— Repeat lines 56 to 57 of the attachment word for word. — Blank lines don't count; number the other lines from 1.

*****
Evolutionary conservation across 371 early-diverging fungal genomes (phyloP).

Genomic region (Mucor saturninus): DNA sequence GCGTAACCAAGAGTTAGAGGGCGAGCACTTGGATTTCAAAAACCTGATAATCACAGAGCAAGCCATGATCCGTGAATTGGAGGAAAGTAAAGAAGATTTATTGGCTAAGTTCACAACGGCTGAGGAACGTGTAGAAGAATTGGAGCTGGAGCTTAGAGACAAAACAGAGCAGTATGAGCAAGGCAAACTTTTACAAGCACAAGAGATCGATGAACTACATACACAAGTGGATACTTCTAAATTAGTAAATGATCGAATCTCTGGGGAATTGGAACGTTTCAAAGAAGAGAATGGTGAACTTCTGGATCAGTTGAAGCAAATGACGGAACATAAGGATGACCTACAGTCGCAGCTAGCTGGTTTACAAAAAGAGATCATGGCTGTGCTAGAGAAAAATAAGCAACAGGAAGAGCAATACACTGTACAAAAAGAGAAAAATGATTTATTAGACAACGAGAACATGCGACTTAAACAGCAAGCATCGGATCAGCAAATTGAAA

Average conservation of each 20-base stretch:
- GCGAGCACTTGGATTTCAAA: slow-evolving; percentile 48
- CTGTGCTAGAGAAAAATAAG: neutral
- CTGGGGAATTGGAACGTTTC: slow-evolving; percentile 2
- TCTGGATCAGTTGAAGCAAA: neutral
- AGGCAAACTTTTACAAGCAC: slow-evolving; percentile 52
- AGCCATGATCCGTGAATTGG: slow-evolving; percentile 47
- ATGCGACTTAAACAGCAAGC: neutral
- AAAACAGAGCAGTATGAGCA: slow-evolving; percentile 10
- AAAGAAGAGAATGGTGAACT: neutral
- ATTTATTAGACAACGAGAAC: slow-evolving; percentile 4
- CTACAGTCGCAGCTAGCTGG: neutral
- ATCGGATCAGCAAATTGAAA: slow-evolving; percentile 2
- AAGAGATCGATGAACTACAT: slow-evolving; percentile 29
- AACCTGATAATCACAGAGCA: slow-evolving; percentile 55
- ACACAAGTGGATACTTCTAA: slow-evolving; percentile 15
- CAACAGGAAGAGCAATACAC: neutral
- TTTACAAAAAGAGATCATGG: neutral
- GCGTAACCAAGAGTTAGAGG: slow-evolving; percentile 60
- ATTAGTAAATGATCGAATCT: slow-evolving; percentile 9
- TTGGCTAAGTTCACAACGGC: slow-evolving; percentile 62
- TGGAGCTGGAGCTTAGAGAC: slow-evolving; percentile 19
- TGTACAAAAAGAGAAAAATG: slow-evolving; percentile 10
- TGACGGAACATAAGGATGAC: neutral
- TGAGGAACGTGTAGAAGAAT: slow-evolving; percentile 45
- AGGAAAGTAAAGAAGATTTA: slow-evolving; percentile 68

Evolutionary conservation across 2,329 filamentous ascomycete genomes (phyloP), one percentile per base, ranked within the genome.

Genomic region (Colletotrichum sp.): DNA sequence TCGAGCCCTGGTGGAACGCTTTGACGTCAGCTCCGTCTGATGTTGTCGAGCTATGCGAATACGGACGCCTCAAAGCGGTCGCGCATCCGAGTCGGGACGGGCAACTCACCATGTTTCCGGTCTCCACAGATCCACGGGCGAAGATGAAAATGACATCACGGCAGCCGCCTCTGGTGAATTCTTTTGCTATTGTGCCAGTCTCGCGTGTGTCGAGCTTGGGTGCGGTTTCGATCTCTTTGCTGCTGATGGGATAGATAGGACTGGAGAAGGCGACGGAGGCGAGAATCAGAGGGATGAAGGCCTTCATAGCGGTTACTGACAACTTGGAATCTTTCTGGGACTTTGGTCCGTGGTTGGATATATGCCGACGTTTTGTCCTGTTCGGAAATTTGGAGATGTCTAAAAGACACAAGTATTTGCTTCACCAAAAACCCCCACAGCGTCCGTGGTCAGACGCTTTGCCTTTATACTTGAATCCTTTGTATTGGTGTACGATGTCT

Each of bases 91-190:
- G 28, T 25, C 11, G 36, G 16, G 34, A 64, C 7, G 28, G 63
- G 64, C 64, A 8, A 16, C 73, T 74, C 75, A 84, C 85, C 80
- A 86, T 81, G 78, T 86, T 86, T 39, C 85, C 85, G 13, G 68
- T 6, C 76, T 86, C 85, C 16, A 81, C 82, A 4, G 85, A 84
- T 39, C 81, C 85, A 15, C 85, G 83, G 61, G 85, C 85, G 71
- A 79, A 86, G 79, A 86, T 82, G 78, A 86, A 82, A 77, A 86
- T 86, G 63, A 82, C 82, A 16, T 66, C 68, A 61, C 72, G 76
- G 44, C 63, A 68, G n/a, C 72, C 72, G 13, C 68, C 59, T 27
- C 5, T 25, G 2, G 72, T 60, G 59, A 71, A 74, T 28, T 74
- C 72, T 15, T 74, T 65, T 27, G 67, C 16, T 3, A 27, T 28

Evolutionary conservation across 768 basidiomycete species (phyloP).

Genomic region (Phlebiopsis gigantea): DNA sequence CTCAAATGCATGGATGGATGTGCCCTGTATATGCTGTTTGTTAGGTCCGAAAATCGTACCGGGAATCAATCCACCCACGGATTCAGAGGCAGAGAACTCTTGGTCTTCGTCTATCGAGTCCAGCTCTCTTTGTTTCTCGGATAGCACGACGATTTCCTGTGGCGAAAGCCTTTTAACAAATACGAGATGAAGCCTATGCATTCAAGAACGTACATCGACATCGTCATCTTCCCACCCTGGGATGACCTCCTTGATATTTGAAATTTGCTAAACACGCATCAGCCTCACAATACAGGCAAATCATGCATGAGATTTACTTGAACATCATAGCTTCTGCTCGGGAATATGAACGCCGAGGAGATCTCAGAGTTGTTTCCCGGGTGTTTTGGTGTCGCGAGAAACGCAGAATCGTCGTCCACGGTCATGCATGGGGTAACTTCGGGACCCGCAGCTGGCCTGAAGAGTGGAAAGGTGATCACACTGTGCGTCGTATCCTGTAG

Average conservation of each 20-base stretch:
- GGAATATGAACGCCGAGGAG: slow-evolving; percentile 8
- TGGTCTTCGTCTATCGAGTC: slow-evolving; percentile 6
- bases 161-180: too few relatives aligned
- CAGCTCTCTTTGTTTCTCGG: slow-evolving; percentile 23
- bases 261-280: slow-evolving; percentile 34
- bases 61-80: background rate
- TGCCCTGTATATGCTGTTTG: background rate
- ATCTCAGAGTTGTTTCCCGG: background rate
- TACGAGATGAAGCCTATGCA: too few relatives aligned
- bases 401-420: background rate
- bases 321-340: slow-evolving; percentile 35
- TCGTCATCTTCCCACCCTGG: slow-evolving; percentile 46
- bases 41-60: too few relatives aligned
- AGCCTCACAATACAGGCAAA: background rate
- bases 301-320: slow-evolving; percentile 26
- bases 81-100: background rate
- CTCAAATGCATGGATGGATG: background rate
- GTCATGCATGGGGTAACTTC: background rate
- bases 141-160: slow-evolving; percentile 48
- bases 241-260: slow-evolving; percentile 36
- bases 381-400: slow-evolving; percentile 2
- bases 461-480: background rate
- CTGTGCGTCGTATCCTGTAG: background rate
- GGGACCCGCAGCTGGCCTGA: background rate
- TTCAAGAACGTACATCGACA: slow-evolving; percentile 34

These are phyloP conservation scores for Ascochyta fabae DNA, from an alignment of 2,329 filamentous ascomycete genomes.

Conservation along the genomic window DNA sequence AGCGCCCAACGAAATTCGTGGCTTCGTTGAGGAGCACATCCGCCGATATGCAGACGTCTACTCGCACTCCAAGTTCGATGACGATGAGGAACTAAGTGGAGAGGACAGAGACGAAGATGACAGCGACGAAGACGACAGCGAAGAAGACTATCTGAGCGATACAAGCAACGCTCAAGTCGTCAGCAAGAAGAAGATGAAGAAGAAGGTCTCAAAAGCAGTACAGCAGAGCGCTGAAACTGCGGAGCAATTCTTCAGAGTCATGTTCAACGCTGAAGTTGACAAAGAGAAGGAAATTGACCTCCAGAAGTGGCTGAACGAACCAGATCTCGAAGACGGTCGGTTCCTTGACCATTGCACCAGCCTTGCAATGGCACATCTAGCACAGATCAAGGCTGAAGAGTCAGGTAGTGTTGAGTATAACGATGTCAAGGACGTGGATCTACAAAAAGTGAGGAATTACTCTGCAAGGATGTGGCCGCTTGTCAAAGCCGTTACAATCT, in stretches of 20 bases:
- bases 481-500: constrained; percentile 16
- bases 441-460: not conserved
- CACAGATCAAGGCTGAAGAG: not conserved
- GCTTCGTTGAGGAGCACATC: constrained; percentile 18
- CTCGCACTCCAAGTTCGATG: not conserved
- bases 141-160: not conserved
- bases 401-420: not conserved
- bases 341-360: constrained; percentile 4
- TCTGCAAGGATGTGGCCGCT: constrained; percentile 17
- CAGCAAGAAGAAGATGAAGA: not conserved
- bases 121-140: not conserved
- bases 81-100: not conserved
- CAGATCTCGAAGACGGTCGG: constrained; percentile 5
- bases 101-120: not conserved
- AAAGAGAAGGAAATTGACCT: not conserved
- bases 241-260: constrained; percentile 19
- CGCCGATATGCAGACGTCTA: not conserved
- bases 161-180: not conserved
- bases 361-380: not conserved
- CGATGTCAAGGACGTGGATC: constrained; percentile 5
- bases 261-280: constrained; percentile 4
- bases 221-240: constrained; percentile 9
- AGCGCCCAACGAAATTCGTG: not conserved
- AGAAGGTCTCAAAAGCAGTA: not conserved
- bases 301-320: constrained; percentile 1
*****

- TCGTCATCTTCCCACCCTGG: slow-evolving; percentile 46
- bases 41-60: too few relatives aligned